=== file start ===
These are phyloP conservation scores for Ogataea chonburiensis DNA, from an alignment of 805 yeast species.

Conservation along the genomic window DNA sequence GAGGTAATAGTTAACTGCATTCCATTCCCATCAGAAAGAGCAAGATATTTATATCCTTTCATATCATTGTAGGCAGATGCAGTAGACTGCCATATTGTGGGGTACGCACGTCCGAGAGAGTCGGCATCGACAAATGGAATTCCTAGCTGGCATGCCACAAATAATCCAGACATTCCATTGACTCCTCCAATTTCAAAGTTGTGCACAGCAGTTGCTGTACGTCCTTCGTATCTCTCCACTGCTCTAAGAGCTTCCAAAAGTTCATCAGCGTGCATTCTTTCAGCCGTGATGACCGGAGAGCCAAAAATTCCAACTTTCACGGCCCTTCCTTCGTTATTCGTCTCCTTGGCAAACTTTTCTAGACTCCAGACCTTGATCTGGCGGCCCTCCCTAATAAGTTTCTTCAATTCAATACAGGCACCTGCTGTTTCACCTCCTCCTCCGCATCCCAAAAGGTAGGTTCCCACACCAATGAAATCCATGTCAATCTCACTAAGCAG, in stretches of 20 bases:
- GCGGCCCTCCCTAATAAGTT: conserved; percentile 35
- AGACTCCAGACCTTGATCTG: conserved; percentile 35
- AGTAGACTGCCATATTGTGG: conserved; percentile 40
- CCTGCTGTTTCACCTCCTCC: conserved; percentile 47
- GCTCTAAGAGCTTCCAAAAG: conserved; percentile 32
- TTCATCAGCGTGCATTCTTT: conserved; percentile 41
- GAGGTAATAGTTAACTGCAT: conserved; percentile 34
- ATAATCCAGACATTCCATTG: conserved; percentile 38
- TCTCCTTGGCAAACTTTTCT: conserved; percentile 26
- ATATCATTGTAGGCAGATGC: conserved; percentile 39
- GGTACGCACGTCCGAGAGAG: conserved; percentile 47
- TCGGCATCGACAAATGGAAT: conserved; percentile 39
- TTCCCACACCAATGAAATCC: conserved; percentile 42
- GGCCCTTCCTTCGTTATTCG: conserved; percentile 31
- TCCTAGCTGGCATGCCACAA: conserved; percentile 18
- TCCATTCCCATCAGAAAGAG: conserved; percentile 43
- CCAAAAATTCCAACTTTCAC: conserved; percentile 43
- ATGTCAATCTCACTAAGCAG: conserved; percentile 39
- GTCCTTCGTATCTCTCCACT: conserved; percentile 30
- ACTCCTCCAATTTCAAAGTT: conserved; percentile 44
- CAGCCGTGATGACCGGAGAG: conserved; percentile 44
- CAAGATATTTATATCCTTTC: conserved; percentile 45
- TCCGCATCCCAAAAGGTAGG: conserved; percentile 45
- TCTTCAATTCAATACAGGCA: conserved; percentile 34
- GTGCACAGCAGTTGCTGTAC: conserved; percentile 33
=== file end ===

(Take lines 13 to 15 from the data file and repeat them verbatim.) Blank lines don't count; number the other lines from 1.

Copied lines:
- GGTACGCACGTCCGAGAGAG: conserved; percentile 47
- TCGGCATCGACAAATGGAAT: conserved; percentile 39
- TTCCCACACCAATGAAATCC: conserved; percentile 42